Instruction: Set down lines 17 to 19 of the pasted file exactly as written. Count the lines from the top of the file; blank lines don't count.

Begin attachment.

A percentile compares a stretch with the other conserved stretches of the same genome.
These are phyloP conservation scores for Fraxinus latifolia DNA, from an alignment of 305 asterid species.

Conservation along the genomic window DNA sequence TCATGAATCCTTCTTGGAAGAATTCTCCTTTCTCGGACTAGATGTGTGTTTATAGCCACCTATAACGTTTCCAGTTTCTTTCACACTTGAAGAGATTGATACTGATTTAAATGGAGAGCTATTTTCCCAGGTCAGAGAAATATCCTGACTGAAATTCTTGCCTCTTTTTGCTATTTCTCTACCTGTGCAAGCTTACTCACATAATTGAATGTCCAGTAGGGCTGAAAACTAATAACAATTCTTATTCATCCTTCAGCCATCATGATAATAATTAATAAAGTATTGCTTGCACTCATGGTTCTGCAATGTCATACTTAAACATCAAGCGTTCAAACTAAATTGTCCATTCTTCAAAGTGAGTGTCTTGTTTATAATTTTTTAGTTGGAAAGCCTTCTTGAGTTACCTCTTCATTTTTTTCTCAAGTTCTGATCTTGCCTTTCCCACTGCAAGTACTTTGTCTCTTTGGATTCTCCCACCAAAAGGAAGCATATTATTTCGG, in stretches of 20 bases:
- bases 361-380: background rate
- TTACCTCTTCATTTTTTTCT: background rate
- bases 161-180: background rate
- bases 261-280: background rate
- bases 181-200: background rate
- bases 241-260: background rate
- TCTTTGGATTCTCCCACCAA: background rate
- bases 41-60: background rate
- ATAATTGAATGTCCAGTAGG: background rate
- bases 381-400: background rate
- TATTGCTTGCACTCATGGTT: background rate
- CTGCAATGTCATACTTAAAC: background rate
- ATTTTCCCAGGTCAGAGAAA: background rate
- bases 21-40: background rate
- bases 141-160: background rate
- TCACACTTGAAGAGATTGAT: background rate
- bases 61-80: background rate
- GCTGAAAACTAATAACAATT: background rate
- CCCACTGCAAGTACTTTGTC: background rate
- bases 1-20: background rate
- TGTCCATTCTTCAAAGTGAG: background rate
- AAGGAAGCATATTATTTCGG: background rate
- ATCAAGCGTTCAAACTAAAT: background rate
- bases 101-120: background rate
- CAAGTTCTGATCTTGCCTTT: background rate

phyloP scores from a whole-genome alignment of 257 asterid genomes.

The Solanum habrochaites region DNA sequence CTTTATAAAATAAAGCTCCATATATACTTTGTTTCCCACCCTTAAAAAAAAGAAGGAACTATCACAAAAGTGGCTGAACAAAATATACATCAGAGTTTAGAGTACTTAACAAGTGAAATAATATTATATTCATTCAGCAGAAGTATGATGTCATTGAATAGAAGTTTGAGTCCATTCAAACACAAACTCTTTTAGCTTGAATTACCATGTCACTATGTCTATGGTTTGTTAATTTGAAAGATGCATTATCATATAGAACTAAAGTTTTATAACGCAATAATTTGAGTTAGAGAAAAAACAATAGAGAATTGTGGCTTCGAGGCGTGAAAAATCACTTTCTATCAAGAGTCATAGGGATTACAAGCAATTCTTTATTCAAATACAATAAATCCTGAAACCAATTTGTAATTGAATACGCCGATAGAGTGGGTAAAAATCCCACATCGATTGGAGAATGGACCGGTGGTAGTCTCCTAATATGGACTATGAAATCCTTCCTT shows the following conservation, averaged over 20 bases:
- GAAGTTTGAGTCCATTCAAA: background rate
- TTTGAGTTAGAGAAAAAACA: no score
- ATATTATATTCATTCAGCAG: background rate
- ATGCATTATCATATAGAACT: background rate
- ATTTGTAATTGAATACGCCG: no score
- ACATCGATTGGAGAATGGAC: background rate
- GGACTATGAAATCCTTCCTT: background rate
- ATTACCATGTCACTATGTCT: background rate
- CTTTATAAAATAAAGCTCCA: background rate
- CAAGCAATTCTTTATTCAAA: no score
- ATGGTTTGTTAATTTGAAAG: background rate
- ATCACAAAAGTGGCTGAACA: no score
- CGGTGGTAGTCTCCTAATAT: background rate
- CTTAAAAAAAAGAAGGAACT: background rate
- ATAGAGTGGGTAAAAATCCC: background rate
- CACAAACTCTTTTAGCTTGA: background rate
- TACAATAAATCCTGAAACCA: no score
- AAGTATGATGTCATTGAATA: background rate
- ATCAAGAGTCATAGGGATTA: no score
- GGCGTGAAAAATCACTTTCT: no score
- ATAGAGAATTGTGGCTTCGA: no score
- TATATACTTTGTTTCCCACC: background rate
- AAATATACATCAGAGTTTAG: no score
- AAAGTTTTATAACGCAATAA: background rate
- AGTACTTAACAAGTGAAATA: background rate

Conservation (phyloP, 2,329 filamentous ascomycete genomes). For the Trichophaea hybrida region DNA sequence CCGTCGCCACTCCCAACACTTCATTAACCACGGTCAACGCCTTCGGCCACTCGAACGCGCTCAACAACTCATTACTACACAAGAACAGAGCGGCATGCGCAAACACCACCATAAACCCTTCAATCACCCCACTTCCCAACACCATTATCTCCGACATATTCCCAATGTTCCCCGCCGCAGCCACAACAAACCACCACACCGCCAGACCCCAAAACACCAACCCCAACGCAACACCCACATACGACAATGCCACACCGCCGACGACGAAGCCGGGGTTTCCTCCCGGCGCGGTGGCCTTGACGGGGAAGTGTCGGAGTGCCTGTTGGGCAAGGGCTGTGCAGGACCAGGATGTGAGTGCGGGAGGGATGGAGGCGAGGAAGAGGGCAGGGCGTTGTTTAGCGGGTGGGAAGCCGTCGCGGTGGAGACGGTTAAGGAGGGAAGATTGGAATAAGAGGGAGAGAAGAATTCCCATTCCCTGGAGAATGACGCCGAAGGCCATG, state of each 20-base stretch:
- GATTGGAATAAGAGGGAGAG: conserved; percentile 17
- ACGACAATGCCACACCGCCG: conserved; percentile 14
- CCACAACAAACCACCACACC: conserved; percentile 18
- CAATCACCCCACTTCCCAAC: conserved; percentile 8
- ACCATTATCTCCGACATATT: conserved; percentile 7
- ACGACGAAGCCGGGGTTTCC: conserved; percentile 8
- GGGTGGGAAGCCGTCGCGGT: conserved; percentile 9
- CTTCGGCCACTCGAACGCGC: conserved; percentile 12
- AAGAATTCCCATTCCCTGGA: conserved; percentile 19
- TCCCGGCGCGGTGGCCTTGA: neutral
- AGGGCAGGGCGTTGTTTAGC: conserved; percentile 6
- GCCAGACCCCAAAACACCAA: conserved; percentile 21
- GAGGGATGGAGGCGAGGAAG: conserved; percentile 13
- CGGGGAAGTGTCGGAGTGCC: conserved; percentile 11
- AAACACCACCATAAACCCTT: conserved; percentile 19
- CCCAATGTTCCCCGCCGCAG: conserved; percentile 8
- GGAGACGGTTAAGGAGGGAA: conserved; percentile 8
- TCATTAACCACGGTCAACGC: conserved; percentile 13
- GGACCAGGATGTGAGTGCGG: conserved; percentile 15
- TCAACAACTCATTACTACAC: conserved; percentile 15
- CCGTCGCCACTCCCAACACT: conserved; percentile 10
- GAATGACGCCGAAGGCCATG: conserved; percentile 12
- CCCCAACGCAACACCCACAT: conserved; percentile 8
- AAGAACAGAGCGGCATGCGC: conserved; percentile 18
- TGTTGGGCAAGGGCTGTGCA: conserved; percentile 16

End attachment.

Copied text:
- bases 21-40: background rate
- bases 141-160: background rate
- TCACACTTGAAGAGATTGAT: background rate